Trouble: Simulator expectations vs constructed circuit; 555timer.

Thread Starter

Genosphere

Joined Dec 8, 2020
7
So I am having some trouble building the circuit I had built in a sim, several to be exact, which all seemed to work the way I wanted them to. Now that I have built the circuit on a board, Im not getting the results expected. Checked wiring and and parts, things look ok. Odds are I have missed something in calculations and just not seeing it.

The goal is to power a little MP3 player that connected to the other side of an optocoupler, the optocoupler in this case is replaced by an LED on the right in the drawing below since it wasn't offered in the software; seeing as the side im connecting to is basically an IR led i believe I should be ok.

The device(LED) should be on for about 3-4 seconds t=(1.1*RC){R=330k and C=10uF}, then off.

Could anyone please check and see if i may have missed something in calculations or configuration?

Link to sim: https://everycircuit.com/circuit/6394445589905408

Diagram: projectv2.png
 

Thread Starter

Genosphere

Joined Dec 8, 2020
7
I think I forgot to save it as public: https://everycircuit.com/circuit/6394445589905408

So, I must either AC couple the trigger with a negative pules or short it to to at least 1/3 of Vs?

Can I do this by using a PNP+NPN setup?
Originally I thought this would work(below is the schematic): https://everycircuit.com/circuit/4668020545552384
npn_pnp_555_switch.png
I don't think it really made sense with the PNP seeming redundant.

Any suggestions on how to trigger the switch without using an AC signal? The circuit is to be installed on a vehicle so It really only sees DCV. I was trying to stay away from mechanical relays to keep things small.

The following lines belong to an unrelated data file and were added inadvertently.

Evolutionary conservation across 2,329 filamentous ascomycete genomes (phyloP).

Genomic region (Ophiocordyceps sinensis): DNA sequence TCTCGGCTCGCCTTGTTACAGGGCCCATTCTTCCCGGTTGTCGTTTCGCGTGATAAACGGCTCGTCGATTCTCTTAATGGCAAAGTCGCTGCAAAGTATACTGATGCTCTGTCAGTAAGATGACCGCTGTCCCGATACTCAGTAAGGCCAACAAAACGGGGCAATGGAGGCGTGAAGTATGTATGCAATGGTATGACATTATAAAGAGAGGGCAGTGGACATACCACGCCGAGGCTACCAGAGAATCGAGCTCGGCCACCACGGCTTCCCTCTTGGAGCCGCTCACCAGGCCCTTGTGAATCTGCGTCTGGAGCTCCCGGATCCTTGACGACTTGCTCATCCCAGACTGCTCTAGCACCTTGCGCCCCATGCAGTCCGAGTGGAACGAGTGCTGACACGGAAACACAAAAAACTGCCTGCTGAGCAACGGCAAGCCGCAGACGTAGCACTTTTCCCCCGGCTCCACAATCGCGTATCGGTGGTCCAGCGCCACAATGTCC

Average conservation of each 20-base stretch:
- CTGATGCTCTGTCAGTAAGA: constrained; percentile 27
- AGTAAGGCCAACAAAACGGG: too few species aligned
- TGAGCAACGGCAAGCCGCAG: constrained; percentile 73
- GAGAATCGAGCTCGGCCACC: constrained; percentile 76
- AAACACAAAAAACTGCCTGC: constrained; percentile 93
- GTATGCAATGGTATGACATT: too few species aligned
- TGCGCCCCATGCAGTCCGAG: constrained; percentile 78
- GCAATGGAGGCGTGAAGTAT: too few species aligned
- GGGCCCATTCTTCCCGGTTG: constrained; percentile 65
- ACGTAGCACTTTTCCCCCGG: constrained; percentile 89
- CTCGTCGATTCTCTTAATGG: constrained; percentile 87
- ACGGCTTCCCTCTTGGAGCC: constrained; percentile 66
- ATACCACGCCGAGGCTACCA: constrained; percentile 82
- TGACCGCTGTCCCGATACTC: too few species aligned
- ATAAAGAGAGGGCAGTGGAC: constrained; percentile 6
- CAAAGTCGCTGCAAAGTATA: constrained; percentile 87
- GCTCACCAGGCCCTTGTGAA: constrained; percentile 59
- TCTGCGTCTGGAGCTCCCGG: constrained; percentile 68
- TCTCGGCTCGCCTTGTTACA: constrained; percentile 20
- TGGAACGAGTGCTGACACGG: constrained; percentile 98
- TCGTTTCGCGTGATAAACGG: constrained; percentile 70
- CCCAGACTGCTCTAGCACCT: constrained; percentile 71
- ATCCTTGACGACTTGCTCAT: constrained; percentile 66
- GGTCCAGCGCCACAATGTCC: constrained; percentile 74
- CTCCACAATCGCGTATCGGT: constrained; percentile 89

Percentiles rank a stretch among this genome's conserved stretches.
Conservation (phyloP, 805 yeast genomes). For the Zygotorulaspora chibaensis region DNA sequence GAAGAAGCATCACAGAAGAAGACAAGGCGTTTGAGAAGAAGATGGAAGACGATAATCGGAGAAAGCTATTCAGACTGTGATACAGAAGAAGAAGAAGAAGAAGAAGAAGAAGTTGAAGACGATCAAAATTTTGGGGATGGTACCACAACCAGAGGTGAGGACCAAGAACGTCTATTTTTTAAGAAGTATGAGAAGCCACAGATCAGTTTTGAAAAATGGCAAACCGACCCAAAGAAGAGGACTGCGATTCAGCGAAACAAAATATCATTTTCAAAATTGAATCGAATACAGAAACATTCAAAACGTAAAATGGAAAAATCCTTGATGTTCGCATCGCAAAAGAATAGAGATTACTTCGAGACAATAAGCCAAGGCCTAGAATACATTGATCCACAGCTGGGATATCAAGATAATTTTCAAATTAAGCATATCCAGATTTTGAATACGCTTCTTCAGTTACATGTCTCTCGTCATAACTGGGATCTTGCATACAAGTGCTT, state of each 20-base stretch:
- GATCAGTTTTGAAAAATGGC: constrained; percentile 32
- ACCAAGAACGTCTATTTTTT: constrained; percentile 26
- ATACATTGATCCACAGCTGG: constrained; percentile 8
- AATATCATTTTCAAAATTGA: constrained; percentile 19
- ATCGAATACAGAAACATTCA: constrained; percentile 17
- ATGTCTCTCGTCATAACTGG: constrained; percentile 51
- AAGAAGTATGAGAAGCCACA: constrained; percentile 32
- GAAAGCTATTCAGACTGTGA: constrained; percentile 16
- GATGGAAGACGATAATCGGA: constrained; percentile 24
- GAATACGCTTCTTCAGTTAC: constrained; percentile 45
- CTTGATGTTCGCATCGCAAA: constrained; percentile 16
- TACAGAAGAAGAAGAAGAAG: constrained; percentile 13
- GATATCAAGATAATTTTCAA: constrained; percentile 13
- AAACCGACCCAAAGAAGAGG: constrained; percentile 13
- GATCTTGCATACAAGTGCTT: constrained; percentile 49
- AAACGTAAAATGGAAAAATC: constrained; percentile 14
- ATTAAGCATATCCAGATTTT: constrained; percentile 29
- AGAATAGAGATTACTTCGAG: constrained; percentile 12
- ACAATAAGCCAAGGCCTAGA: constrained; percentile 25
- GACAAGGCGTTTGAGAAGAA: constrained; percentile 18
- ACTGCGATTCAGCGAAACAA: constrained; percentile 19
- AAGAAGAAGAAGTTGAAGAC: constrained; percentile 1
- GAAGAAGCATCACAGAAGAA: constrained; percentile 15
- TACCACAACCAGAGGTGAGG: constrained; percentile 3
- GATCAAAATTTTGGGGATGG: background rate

~~~~~~~~~~

Either way, this has taught me a lot so far, got to build my first PCB and was pretty cool to see my own circuit board come to life like my CAD designs and 3D printing, even if it failed the first time. lol

Keep the good info coming and thanks so far,
Geno
 

eetech00

Joined Jun 8, 2013
2,376
So I am having some trouble building the circuit I had built in a sim, several to be exact, which all seemed to work the way I wanted them to. Now that I have built the circuit on a board, Im not getting the results expected. Checked wiring and and parts, things look ok. Odds are I have missed something in calculations and just not seeing it.

The goal is to power a little MP3 player that connected to the other side of an optocoupler, the optocoupler in this case is replaced by an LED on the right in the drawing below since it wasn't offered in the software; seeing as the side im connecting to is basically an IR led i believe I should be ok.

The device(LED) should be on for about 3-4 seconds t=(1.1*RC){R=330k and C=10uF}, then off.

Could anyone please check and see if i may have missed something in calculations or configuration?

Link to sim: https://everycircuit.com/circuit/6394445589905408

Diagram: View attachment 224950
When do you want the timing cycle to start? When the circuit is powered on?
 

Thread Starter